Self-esteem can be defined as the way we see or feel about ourselves. It’s the evaluation of our self, the value or worth we attach to ourselves. Morris Rosenberg, a central figure in introducing this concept, holds self-esteem as simply the attitude towards oneself, whether favourable or unfavourable.
Self-esteem can be viewed as a continuum and is broadly divided into two i.e, high self-esteem and low self-esteem. People with high self-esteem see themselves in a positive light and demonstrate high value or worth towards themselves. People who identify themselves with low self-esteem, on the other hand, do not hold a positive viewpoint regarding their worth and may demonstrate inadequacy at the end of the day.
The Evolution of Self-Esteem
Self-esteem generally develops during childhood and therefore, it’s heavily influenced by parental attitudes and behaviour. There are two significant factors that influence the development of self-esteem in children. One is the supportive behaviour of the parents in the form of encouragement and praise for the child’s accomplishments while the other is the child’s internalized idea of his parents’ success and failure. As children get older, their world begins to include people outside the domestic sphere and peers within school. The self-esteem here is fostered by the level of competition and recognition of achievement in academics, sports and arts.
The experiences and relationships one shares with people they meet throughout their life, shapes their self-esteem. Negative experiences are detrimental to the development of self-esteem in which the person is left feeling unequipped to build resilience and fight through demanding times.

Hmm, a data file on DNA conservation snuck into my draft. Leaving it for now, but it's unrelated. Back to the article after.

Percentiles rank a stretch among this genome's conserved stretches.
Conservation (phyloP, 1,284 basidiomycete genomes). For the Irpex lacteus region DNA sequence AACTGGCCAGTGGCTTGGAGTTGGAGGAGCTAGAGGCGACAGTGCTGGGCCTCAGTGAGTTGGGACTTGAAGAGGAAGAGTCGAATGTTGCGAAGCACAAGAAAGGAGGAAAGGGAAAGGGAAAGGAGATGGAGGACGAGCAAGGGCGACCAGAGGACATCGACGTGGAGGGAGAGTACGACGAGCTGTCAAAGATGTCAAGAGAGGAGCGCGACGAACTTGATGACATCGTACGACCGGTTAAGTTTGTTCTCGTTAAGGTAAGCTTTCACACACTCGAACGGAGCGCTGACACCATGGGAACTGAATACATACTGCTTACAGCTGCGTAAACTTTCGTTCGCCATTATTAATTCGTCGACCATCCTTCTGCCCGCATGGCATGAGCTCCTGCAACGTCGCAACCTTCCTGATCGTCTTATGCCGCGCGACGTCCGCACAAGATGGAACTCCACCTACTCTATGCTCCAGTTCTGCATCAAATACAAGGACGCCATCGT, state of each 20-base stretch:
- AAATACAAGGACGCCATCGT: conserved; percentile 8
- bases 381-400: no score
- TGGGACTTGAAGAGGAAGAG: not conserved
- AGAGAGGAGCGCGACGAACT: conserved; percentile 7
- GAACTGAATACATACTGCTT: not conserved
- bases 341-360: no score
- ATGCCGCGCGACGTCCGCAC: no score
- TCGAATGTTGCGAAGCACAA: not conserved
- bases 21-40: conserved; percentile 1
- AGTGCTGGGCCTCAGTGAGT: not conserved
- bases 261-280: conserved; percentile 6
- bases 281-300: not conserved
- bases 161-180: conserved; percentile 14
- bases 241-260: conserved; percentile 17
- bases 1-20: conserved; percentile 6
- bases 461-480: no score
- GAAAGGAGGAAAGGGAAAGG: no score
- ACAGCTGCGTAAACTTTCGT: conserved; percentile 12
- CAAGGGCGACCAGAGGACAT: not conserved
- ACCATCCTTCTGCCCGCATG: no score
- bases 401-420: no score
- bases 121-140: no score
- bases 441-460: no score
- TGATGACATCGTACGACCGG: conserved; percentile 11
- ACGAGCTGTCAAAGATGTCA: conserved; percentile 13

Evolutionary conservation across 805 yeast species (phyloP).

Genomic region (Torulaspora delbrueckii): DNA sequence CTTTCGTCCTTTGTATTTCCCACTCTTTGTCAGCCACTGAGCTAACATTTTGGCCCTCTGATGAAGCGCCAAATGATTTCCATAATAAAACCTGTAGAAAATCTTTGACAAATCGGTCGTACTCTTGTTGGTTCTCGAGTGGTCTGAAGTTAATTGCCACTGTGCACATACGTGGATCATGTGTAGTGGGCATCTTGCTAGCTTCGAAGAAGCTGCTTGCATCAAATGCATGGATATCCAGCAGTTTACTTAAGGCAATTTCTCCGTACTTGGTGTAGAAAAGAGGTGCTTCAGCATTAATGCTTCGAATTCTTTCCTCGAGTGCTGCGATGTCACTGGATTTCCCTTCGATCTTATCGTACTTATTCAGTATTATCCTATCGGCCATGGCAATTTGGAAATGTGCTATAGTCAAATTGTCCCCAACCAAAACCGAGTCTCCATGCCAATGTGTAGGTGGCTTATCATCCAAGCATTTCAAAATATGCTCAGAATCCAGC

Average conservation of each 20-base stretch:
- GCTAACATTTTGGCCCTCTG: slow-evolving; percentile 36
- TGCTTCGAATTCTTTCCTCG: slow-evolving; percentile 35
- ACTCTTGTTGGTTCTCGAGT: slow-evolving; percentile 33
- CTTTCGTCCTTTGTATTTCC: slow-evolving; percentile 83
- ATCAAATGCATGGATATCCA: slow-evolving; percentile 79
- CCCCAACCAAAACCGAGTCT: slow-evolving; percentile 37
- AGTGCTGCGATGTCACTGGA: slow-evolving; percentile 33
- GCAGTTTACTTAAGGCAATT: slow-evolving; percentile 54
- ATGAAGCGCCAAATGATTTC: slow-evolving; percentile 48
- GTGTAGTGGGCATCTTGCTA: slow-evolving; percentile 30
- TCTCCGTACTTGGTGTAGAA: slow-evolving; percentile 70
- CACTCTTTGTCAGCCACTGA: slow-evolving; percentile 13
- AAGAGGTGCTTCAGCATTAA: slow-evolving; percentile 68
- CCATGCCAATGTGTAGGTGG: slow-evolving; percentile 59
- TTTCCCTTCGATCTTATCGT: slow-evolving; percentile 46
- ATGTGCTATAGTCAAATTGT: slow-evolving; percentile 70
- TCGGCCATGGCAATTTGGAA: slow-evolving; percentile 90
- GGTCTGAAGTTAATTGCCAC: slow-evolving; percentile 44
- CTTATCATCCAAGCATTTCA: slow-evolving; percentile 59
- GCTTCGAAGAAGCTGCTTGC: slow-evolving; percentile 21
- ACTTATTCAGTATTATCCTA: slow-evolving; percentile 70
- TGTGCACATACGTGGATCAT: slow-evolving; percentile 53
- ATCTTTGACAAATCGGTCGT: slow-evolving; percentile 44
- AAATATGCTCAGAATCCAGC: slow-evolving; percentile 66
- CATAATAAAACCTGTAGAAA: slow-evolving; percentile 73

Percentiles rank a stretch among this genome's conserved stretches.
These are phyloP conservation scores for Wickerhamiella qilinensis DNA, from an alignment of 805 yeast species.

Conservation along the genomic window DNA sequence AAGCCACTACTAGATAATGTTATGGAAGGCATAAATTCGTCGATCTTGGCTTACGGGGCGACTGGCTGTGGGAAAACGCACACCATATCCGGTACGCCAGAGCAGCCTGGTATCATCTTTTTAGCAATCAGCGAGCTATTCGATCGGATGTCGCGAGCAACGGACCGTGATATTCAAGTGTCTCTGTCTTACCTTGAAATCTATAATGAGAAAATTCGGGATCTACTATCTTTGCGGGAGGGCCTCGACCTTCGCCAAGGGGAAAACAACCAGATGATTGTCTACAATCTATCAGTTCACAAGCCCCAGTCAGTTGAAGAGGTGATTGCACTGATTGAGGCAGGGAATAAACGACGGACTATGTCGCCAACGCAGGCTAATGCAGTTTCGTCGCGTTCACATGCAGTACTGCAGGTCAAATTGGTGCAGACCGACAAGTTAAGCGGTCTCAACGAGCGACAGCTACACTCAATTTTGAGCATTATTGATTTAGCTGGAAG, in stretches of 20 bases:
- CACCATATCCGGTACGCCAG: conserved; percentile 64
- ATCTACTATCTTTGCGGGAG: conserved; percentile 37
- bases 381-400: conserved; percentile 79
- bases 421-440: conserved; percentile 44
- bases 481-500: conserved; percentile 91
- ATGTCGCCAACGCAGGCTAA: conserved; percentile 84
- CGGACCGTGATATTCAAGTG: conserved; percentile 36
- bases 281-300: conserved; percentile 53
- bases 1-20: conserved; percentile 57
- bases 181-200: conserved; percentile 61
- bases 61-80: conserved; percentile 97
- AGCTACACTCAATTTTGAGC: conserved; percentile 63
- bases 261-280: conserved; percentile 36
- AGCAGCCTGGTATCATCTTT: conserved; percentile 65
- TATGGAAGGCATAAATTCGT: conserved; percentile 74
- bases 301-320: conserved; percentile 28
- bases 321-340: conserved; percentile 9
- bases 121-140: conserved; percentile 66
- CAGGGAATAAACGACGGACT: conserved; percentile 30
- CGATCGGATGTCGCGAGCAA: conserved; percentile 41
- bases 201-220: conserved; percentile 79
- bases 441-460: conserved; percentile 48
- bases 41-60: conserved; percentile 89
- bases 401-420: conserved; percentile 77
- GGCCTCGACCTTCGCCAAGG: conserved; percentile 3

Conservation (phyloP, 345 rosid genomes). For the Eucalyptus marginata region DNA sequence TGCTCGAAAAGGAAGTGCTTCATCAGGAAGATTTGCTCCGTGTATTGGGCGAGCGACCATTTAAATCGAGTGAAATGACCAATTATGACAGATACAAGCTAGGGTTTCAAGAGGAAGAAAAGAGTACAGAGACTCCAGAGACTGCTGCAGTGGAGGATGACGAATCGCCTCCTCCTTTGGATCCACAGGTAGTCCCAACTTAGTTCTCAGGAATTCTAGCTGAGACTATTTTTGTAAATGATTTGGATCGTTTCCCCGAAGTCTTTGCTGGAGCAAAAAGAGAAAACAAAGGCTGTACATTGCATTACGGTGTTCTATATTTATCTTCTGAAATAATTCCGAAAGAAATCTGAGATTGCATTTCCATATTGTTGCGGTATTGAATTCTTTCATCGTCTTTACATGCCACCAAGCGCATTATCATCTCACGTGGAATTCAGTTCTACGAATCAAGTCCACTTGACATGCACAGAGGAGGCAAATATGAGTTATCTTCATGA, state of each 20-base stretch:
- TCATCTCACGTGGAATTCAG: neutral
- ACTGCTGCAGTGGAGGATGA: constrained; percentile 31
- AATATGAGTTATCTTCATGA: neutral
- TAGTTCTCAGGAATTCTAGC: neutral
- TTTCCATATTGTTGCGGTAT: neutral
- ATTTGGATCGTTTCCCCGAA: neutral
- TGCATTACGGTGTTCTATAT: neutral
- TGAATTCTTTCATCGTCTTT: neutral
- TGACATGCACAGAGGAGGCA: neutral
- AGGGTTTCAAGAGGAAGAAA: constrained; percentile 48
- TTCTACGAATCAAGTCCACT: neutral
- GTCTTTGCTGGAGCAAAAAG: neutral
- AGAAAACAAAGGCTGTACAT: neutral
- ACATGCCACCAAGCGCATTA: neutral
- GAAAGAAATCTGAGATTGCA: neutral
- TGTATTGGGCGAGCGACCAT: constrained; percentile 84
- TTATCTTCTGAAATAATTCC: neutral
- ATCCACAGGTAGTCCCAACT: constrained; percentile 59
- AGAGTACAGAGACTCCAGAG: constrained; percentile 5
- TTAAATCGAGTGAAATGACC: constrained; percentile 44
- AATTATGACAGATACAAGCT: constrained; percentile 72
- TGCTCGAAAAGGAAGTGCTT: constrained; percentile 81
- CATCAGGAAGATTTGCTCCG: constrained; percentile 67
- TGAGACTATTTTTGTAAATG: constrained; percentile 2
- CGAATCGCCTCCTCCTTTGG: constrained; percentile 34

Self-esteem is also determined by the way one evaluates their performances, appearance, their ability to trust himself, make sound decisions, complete a challenging task, respect themselves and others. It also depends on meaningful and wholesome relationships, the thoughts they hold about themselves, the way they look at themselves in comparison to others, and their ability to live a self-fulfilling life. It is even more important to remember that self-esteem is not a fixed concept but can be subjected to measurements and is malleable.
Delineating High and Low Self-esteem
The positive effects of high self-esteem allows people to experience happiness, motivation, and optimism as compared to people with low self-esteem. They are also less likely to experience depression, anxiety and labile mood. High self-esteem allows people to accept pleasant and unpleasant situations, effectively deal with challenges, appreciate relationships, and develop their strengths. It also gives them the ability to stay focused and positive in the face of adversity. An increase in self-esteem can be attributed to a people’s success, praises or love they receive from other people. Therefore, it is not only their own perception towards themselves that matters but also the perception others have about them.